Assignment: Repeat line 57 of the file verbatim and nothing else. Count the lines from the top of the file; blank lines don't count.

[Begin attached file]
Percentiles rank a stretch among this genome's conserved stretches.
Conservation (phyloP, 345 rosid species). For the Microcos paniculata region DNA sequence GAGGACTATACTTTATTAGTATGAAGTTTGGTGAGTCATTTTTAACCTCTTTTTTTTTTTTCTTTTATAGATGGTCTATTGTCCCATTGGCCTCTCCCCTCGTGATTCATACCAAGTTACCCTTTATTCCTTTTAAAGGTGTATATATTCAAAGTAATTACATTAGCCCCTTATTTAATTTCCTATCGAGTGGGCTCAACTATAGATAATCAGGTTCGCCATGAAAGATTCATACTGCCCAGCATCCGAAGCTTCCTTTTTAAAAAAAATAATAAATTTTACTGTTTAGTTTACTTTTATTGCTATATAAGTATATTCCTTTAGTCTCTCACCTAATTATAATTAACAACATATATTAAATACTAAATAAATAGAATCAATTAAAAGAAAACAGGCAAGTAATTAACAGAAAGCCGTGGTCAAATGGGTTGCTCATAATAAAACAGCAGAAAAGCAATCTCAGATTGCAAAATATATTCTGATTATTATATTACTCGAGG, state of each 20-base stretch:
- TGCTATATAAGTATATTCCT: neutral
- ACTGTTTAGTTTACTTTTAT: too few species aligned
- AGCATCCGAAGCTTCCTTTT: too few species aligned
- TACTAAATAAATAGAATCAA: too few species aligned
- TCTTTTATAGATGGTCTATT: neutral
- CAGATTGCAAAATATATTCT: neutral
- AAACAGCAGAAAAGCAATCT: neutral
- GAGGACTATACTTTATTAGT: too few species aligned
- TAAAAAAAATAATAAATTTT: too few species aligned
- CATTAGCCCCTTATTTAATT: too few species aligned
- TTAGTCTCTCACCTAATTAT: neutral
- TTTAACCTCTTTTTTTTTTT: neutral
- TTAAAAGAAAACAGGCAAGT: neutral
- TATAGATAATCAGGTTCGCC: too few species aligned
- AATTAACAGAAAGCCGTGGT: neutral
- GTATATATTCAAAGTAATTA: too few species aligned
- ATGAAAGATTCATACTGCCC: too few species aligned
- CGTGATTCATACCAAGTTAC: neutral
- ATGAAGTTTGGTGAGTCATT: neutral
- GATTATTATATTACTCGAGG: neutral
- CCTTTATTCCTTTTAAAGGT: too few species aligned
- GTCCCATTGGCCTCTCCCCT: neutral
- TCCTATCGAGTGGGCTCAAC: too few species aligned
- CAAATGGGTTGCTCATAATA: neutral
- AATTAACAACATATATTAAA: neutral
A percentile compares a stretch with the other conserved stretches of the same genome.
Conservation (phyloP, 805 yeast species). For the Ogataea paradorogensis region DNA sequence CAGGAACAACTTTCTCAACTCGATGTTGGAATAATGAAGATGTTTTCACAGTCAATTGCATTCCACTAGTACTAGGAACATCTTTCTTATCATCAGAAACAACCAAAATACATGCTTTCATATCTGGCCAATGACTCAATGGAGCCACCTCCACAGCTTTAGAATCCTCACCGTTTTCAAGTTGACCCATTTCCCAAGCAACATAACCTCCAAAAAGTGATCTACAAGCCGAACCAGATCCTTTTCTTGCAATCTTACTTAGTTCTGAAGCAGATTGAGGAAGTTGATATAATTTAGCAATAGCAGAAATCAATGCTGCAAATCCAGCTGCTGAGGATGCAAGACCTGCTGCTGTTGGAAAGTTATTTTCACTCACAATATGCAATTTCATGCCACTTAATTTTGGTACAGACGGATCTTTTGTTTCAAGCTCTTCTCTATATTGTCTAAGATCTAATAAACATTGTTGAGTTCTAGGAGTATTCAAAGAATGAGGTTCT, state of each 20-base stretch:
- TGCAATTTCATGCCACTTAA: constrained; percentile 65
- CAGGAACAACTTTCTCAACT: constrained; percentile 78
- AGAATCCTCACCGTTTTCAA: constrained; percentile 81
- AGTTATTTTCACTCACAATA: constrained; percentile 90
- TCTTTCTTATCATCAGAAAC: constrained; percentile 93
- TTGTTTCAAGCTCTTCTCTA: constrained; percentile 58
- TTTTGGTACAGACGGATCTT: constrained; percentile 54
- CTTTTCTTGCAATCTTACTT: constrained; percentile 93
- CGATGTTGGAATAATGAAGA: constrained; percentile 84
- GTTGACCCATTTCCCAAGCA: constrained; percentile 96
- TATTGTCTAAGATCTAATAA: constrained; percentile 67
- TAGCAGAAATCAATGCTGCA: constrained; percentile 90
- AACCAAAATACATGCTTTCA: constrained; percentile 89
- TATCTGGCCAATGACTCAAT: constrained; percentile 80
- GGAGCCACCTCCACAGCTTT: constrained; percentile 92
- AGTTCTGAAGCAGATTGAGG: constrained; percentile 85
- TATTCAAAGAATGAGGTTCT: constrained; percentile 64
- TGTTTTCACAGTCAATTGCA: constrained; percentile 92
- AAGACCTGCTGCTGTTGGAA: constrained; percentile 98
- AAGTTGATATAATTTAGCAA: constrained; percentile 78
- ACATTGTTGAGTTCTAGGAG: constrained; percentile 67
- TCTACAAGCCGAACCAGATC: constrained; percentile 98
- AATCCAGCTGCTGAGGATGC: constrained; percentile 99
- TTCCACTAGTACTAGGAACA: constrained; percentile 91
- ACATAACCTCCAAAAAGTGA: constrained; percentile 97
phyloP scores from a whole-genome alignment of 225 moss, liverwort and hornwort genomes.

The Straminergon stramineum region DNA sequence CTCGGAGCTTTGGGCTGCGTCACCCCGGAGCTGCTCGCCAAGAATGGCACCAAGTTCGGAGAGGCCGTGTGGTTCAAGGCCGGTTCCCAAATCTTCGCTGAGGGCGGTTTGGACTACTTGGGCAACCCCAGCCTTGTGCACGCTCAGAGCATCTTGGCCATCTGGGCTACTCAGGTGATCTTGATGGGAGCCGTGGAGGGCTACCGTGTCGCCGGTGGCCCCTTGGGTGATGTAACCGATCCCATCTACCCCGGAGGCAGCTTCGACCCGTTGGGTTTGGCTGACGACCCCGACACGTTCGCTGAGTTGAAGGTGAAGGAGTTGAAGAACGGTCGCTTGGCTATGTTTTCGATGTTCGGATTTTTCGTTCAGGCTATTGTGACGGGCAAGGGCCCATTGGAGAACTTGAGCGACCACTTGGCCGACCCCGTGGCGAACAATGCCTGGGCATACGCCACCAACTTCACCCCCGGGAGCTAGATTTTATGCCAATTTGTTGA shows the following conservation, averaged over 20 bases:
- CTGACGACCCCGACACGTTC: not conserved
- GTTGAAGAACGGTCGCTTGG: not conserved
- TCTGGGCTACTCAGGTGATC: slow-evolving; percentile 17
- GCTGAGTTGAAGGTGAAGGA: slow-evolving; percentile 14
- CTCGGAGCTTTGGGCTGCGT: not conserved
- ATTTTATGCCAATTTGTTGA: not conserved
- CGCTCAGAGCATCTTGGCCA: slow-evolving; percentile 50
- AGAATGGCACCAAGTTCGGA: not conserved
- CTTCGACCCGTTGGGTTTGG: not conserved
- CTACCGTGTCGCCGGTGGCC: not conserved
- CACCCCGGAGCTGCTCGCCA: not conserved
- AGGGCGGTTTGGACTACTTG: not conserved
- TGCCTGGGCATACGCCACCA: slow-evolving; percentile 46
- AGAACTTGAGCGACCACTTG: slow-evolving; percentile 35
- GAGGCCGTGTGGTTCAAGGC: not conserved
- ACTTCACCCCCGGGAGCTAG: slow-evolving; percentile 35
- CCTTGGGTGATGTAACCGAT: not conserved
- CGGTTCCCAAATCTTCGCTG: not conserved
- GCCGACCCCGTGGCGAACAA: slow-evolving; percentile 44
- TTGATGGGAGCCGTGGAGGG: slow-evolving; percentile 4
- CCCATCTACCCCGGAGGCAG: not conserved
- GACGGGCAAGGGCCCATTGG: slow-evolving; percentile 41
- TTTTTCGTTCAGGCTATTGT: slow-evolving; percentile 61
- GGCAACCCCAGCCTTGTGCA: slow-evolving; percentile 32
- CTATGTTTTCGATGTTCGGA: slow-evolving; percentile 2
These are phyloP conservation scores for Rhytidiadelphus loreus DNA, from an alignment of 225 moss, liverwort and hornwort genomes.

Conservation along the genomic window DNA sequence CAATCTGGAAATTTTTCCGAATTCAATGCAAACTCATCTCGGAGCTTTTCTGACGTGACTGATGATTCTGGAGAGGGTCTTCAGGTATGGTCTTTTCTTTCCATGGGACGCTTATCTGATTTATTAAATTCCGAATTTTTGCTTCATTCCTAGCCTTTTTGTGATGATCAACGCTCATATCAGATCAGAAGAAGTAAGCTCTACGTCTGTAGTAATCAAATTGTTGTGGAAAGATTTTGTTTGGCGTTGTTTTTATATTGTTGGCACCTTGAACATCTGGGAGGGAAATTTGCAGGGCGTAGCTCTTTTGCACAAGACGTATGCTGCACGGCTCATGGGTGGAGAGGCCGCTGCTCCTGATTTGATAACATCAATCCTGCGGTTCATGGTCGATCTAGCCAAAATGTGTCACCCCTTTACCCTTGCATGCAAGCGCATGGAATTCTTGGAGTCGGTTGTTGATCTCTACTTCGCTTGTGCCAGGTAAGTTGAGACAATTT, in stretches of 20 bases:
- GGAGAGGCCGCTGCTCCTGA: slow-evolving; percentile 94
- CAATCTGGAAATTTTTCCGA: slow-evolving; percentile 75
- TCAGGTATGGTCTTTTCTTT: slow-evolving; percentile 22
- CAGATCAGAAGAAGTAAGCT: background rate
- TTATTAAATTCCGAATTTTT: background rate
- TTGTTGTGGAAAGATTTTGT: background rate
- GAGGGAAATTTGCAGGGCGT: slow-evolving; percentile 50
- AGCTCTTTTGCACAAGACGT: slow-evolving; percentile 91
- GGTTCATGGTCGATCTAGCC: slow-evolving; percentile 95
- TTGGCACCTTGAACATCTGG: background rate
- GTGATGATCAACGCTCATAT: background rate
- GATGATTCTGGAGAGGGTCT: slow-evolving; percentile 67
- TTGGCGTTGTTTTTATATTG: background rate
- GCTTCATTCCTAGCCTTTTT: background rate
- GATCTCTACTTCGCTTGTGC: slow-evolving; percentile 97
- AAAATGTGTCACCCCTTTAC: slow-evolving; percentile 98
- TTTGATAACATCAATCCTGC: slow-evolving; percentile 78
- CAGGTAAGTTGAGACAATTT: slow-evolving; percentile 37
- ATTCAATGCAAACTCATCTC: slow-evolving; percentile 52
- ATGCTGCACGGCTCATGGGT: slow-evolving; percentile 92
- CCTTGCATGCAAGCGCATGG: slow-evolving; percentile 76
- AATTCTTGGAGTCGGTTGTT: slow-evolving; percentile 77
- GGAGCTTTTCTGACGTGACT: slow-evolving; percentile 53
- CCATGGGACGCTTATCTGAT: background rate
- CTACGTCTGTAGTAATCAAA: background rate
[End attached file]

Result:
- CTGACGACCCCGACACGTTC: not conserved